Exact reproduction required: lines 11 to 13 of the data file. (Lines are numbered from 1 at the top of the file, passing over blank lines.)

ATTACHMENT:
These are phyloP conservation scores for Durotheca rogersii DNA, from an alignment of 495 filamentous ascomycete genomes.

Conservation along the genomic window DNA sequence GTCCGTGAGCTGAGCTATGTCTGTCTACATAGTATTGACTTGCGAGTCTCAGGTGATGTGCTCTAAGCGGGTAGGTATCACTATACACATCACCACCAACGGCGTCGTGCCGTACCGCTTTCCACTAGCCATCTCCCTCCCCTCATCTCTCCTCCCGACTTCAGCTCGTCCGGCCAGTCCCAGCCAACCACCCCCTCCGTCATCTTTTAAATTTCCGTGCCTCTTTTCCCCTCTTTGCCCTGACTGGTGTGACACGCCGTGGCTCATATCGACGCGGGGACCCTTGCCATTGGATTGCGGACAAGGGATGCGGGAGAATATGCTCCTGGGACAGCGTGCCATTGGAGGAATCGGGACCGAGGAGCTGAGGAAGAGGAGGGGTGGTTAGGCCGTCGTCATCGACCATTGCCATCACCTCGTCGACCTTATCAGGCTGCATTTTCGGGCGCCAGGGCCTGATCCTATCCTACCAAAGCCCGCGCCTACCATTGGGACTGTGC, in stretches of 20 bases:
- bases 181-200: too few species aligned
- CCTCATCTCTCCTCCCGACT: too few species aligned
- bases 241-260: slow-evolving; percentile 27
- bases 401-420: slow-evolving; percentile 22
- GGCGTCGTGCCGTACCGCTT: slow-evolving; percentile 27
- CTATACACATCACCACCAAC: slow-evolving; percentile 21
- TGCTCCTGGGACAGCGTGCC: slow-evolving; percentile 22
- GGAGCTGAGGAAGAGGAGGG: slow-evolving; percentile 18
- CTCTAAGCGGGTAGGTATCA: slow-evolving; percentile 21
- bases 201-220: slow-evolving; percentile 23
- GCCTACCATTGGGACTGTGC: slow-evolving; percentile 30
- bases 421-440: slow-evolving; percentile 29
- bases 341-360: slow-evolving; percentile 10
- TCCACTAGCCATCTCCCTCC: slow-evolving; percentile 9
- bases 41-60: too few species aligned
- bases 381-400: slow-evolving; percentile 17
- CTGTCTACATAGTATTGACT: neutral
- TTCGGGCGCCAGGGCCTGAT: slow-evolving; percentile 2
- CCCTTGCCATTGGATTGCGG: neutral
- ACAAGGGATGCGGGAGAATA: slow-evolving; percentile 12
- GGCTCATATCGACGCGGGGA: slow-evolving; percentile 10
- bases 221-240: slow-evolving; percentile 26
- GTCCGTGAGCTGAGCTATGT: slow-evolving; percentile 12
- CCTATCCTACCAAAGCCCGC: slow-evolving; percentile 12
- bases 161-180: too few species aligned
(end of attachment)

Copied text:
- CTCTAAGCGGGTAGGTATCA: slow-evolving; percentile 21
- bases 201-220: slow-evolving; percentile 23
- GCCTACCATTGGGACTGTGC: slow-evolving; percentile 30